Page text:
The corruption revelations keep on coming and
public disgust grows — but will anything change?
by Eric Jackson
The rabiblanco power brokers had their early favorites, and perhaps those have not changed. The media here are for the most part not openly party-aligned — Ricardo Martinelli’s ill-gotten empire of newspapers, NexTV and radio stations the big exception — but generally they do have recognizable editorial slants. TVN is the Motta family line. Medcom is more or less PRD. La Prensa straddles factions, except without the left or the Martinelistas. It can no longer live up to a former reputation as Panama’s “newspaper of record,” but from those times it still retains the strong influence of former publisher Bobby Eisenmann’s strain of libertarianism. La Estrella and El Siglo just underwent a Washington-forced change of ownership, with the new publishers vetted by Uncle Sam and with solidly rabiblanco credentials leaning somewhat toward the PRD — but they haven’t purged the leftists or independents from their cast of contributors as of this writing.
So what are they to report when what appears to be an extract of a Spanish prosecutor’s deposition of the Spanish-Brazilian lawyer who set up Odebrecht’s system of bank accounts to launder bribes indicates that former President Martín Torrijos was also bribed by Odebrecht? Ricardo Martinelli’s necro-porn tabloid, La Critica, did acknowledge the recording with a ‘look who this loose cannon is accusing now!’ approach. Otherwise, silence from that quarter.
How did that video get into the social media? Perhaps an elaborate hoax, but given the other parts of Tacla’s long interrogation have been published, it would be expensive to credibly fake. A Spanish connection? Perhaps. A Brazilian connection? That would also be possible. And then there is the somewhat more likely possibility that this was a leak from the Panamanian Public Ministry, perhaps some maneuver from the top but perhaps some individual working in that institution for whatever his or her reason recognized a time for a document that Attorney General Kenia Porcell and her minions would have had in their possession for months now.
So is the Public Ministry’s cohesion crumbling? It would not be the only thing.
The Electoral Tribunal has cut off polling ahead of the May 2019 elections, so we must deduct from various circumstances, like the rise in PRD membership against declines in those of the other two major parties, Cambio Democratico and the Panameñistas. We can see the highly partisan Martinelista Electoral Prosecutor’s move against PRD candidate and former agriculture minister Laurentino “Nito” Cortizo, one of the leading hopefuls for the PRD nomination, and see if there are fear factors to be deduced from that or whether it really is about enforcing a ban on too-early campaigning. We can read the call center crap in the comments below political articles in the daily newspapers and try to weigh and interpret fears and loathings.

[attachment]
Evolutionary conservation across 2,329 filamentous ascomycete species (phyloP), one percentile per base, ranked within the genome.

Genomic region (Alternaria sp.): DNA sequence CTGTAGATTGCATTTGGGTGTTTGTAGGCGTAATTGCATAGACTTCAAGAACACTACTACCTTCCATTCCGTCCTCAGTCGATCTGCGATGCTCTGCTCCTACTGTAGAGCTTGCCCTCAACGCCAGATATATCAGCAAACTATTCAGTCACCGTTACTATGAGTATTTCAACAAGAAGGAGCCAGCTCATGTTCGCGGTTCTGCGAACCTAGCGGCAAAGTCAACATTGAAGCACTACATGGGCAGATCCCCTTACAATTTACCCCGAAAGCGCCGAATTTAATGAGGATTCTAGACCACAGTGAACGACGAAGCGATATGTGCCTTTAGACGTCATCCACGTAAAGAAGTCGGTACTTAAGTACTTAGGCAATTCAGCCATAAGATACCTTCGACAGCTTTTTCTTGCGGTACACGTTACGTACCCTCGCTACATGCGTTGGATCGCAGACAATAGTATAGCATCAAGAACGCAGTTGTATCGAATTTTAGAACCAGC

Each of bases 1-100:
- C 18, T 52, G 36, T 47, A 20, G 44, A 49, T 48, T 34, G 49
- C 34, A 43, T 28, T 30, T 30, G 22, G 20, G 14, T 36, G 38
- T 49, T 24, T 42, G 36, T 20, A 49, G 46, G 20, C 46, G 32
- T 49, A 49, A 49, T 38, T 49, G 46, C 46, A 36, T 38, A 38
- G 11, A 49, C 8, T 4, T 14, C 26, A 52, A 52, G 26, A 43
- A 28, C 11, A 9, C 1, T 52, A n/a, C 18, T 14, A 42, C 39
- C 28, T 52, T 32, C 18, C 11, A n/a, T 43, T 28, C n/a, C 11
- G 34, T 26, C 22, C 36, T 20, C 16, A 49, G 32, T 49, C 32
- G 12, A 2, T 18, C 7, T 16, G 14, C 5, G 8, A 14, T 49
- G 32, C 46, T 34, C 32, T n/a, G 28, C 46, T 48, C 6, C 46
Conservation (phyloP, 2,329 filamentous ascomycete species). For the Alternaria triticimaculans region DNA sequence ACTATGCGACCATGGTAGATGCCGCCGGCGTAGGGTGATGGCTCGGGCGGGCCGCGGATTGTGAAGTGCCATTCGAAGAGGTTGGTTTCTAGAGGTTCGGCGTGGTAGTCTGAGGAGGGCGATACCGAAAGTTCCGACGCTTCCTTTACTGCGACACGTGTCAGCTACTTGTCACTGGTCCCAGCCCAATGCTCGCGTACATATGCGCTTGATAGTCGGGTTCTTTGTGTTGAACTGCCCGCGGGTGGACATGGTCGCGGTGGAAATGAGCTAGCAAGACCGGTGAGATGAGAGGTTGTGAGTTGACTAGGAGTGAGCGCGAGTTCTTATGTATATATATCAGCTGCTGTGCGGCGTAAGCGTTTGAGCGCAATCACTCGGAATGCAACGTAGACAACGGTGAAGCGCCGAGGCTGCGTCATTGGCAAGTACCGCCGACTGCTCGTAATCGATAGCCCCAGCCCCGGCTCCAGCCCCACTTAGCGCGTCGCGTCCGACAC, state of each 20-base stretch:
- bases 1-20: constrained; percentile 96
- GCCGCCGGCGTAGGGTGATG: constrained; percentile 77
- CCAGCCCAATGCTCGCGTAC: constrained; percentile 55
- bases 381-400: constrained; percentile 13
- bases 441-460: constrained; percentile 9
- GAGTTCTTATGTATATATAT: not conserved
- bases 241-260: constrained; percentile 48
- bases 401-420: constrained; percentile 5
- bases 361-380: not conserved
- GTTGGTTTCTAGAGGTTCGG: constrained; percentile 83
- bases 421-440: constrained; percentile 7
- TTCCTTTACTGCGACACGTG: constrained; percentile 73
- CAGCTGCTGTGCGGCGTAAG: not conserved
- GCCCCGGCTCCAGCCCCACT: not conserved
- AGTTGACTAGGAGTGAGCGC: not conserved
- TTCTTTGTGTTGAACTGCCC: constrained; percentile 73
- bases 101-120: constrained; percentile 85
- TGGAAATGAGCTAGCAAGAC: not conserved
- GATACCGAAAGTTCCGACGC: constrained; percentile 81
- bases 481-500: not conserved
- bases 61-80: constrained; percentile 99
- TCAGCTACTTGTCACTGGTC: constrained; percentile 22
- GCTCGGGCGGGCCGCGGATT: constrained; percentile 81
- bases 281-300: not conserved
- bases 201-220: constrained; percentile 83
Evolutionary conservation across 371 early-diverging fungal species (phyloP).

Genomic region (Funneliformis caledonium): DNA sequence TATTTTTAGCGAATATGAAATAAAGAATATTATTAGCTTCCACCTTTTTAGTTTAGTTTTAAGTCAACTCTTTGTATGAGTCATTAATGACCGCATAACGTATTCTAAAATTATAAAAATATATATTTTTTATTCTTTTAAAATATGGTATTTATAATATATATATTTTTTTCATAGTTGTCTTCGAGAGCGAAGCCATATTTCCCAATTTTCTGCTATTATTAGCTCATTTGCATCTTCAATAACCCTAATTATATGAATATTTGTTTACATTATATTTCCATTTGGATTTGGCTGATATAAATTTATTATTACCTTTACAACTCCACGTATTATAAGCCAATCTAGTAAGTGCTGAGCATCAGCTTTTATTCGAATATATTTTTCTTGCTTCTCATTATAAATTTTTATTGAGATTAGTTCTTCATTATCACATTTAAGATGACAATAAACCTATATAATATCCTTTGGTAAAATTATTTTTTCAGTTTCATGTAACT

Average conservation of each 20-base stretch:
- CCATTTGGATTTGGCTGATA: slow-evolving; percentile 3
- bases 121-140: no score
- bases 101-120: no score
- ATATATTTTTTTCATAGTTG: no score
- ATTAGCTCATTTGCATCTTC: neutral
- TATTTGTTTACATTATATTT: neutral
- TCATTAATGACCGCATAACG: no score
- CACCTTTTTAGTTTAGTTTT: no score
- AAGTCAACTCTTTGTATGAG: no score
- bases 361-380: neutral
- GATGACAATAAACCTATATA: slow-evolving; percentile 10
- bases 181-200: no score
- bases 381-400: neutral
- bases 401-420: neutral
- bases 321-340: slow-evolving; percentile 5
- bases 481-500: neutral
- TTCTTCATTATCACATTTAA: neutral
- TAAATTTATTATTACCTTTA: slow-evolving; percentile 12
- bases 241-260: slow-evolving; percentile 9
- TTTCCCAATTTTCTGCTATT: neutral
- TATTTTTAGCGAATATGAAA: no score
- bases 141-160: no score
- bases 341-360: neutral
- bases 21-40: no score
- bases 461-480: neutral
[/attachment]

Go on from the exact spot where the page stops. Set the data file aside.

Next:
And then there’s Tuesday’s anti-corruption rally on the Cinta Costera. Called on The Day of The Martyrs — January 9 — by television personality and lowbrow satirist Ubaldo Davis Sr., it immediately brought forth slams of the “anti-values” found in the adolescent male humor and occasional racism of his La Cascara television show. That the show airs on TVN and that NexTV made a bid to acquire it are pointed out to prove something or the other. (The Mottas’ TVN? OBVIOUSLY a sinister Jewish plot. Martinelli’s network wanted it? CLEAR proof that Davis is an amoral mercenary, ever ready to sell his soul to the highest bidder but at the moment launching a personal political career. No recognition of the November 29th National Liberation Movement as the workers’ vanguard and the only true opposition to corruption? That BOURGEOIS PIG!)
What is more likely is a youthful reinforcement of long-running protests that were drawing mostly an over-40 middle class “good government” crowd, and perhaps an eclipse of the slightly larger anti-corruption protests that FRENADESO / SUNTRACS / MLN-29 have been separately sponsoring.
The nation’s principal bar association, the Colegio Nacional de Abogados, has taken the unusual step of endorsing the Cinta Costera protest. Mainstream media which generally ignore protests have been panning this one in advance. Will Varela squeeze off bus traffic from the Interior, close or slow the Metro trains, make a show of riot squad force or seed the clouds to reduce the turnout? Or will incredulous or lazy Panamanians just take the holiday off at the beach and wait for the gringos or the chinos to solve Panama’s problem?
And it IS a problem. Institutionally, as it appears that Varela’s high court nominees are now dead letters. Also in the legislature, as Ricardo Martinelli calls for his party’s deputies to form an alliance with the PRD caucus, and nobody other than the usual sycophants will say in public that this might be a good idea. In the business community, as the Chamber of Commerce issues a statement reminding Varela that there is or ought to be a separation of powers in the Panamanian constitutional order and warns him not to make any rash power grabs in his last year and a half in office. In the justice system, as prosecutors and courts just made a deal with Martinelli crony Cristobal Salerno, who got an exclusive tax collecting contract with the former administration, which the comptroller general says cheated the public out of more than $29 million, but Salerno cops a plea, agrees to pay a $300,000 fine and forfeit a bit more than $20 million, then goes on his merry way with the difference, without a prison sentence disrupting his life.
It’s all rigged, the rigging is coming loose, but this reporter should not be confused with a prophet. Who knows what will happen? Things are just unstable.
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